Shayne Oliver Is Revitalizing America’s Avant Garde

Shayne Oliver, probably the only avant-garde designer in mainstream American fashion history, is something like a comeback king. He first put his label Hood By Air—which he ran with a collective that included filmmaker Leila Weinraub and designer Raul Lopez—on hold in 2017, and said it would relaunch on a few occasions since then. There was a short-term partnership with Helmut Lang in 2017, an interview with Kanye West that teased a “rumored” combeack in early 2019, and then a highly structured new organization announced in the summer of 2020. But the first three days of fashion week in New York fully cement his return. Thursday through Saturday at The Shed in Hudson Yards, Oliver, under the aegis of his collective Anonymous Club, is staging a multi-part fashion and performance event called Headlessness, including a show on Friday where he will debut his new fashion line, Shayne Oliver. “The idea is that every night breaks down the throughline of the Anonymous Club conversation,” he said over Zoom last weekend. “Within those three nights, I act as the costume designer.” Anonymous Club, which Oliver launched in July 2020, is formally an incubator for young designers to collaborate in the HBA universe and launch projects, but like much of Oliver’s work, it is also a sprawling, amorphous idea that fuses the interests, tastes, and characters of the designer’s scene.

Last spring when HBA launched the second iteration of its comeback, called Veteran, the reboot was less of a typical relaunch and more like the drawn-out performance of a comeback. This new three-night extravaganza takes the notion even further. “The point of this exercise and exhibition is to create that space for Anonymous Club to have set events where it doesn’t necessarily have to be defined by fashion or music or art,” Oliver said. “But you know when you hear ‘Anonymous Club Event,’ you’re gonna get a little bit of all of it.”

The animating existential question for really anyone under 40 today is how to create change. Do you reinvent things from within? Or do you ignore the system and do something totally your own? Anonymous Club and the HBA universe seem to suggest that Oliver believes the latter, but he is careful not to divorce himself from the fashion system per se. “I love being a designer,” he said. But even now, though New York’s fashion scene has changed since Hood By Air exploded into the world, “everything that is in opposition to that certain conversation is seen as underground. I still don’t get that term. It’s really a frustrating thing. Is it ‘young designer’? Is it ‘underdeveloped’? Like, what are we saying here? You know, to me, even when we were at our largest points of success and were selling at 250 windows, we were still having this conversation.”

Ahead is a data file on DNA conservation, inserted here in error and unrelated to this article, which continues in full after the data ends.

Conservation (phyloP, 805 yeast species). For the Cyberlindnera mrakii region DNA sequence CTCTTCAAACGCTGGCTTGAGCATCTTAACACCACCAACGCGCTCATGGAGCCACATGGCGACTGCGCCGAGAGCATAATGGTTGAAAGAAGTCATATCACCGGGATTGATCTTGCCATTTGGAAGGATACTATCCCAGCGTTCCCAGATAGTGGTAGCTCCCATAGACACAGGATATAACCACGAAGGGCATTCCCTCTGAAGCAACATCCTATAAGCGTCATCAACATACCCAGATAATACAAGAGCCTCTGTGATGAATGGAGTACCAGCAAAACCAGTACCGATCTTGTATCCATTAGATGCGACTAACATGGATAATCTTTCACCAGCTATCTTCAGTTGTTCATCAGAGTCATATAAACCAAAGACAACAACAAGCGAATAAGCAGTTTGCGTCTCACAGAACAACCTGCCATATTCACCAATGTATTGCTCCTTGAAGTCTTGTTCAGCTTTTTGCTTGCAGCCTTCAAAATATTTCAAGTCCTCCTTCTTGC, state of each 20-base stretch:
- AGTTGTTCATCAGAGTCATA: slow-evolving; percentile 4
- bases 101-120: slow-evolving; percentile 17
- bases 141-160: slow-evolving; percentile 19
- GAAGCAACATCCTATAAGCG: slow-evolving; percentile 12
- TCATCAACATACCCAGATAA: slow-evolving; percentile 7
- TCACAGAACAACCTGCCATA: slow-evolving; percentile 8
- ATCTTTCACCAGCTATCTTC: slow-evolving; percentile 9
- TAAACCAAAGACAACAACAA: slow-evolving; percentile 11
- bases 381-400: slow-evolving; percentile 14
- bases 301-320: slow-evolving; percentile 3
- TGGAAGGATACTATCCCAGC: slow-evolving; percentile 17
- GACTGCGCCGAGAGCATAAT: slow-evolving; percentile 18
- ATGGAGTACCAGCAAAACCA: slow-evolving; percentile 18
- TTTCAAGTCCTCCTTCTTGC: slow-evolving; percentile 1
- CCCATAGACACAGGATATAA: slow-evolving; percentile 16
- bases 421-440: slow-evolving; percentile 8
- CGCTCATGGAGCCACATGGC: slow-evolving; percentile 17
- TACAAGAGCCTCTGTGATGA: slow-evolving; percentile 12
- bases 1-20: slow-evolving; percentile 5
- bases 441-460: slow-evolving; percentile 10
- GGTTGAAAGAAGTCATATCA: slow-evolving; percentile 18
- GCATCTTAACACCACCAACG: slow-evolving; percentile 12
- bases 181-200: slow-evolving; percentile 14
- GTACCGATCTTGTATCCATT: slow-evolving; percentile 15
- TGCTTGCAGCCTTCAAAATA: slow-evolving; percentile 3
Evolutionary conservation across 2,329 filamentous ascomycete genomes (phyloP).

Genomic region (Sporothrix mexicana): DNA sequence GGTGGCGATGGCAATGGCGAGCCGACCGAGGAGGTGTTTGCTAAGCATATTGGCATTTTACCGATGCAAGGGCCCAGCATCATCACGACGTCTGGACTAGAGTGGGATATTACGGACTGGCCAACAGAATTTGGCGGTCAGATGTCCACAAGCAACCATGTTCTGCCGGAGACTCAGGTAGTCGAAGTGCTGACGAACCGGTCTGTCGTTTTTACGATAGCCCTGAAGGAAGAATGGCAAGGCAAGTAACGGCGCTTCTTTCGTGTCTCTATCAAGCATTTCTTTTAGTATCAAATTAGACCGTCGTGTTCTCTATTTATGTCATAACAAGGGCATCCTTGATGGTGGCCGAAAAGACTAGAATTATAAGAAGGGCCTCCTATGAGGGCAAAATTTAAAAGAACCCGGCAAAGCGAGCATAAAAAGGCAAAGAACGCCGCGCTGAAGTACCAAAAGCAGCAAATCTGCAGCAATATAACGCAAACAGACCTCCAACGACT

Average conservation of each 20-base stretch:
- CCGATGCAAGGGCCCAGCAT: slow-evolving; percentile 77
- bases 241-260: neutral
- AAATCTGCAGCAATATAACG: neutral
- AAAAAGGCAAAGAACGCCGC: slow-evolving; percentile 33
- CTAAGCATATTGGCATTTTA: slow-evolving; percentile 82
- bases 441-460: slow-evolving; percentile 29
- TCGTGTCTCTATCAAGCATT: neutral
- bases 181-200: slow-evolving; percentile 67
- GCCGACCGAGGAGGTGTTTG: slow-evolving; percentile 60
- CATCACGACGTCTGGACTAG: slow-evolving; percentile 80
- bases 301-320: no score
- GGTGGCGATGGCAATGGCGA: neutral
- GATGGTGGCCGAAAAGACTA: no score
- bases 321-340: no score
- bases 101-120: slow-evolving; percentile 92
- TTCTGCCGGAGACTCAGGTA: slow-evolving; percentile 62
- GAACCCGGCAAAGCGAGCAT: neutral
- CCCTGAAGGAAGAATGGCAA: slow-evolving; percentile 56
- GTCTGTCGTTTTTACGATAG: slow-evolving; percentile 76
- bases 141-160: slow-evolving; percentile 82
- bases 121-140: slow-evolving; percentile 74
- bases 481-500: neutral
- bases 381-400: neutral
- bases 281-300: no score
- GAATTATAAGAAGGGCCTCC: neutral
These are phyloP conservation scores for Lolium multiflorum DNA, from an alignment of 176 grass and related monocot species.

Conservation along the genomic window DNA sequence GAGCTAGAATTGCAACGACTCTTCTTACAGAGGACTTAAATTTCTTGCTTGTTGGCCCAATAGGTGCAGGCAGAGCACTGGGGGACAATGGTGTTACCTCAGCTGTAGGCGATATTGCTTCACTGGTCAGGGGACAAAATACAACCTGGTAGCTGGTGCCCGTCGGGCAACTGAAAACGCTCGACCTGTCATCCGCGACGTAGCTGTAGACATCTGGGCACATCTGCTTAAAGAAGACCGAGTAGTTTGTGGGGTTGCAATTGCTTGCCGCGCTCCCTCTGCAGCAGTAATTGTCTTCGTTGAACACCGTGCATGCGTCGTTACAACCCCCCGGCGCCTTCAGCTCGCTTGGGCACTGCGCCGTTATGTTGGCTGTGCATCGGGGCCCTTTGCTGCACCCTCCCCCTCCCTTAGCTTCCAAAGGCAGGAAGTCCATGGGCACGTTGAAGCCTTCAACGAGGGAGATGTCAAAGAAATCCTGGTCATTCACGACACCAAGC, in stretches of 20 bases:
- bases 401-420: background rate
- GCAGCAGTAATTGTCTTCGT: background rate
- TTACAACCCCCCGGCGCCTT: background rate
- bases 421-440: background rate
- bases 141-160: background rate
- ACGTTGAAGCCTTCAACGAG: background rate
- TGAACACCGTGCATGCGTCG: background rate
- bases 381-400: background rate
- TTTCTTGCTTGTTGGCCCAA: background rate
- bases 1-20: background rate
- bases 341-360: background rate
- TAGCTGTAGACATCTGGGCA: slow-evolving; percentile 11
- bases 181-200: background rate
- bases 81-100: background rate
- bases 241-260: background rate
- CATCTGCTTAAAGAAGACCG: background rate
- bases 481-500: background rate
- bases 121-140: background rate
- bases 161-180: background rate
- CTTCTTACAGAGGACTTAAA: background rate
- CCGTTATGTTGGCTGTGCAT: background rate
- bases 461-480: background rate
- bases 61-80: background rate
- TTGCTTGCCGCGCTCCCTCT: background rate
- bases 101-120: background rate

“And it really was a deterrent for me,” he continued, “and trying to figure out this Anonymous Club conversation, I was like, Well, if you’re gonna consistently call these things–maybe they’re emerging ideas, maybe they ‘re whatever–but they don’t need to be put into your conversation of underground or I’ll think about it. It’s showing. It’s prevalent. It’s happening.”

It all sounds a little abstract, I know, but that’s sort of the point. He sees contemporary fashion as being domination by a big and necessary conversation about reparations—about what Black and queer designers and creatives are owed and what the system has denied to them in the past. It was happening when HBA first existed, but on a smaller scale. “And now,” he said, “I think that it’s more that fashion on a whole is teaching itself how to interact with those things. I think that’s great. But I still like to explore even outside of the grounds that are being held right now.”

In other words, I suggested, if you have to converse too much with the mainstream, then you don’t have the time or energy to really push boundaries and innovate and go wild in the way you want. “Because you’re talking way more than being cool,” he said.

Many New Yorkers, even young ones, probably have a certain memory of Oliver’s world as brash and aggressive and unsettling. But it’s a real pleasure to recall, in conversation with him, what a fashion-phile he is. He lives and breathes it, and thinks with a thrilling originality about the purpose and drama of the fashion show. His universe, especially as he is presenting it now through Anonymous Club, is its own beacon of insiderness. It’s a titillating throwing of shade at the humdrum concept of inclusivity. Already, and even without producing regular collections, he has become to contemporary New York what Yves Saint Laurent’s crew of socialities and wannabe artists was to 1970s Paris: exclusive, sensational, enviable. The difference is that even in Saint Laurent’s most celebrated period, his collections were nostalgic, romantic romps through the clothes of previous eras. Oliver has an enthralling commitment to total newness, to the bizarre, to alien.

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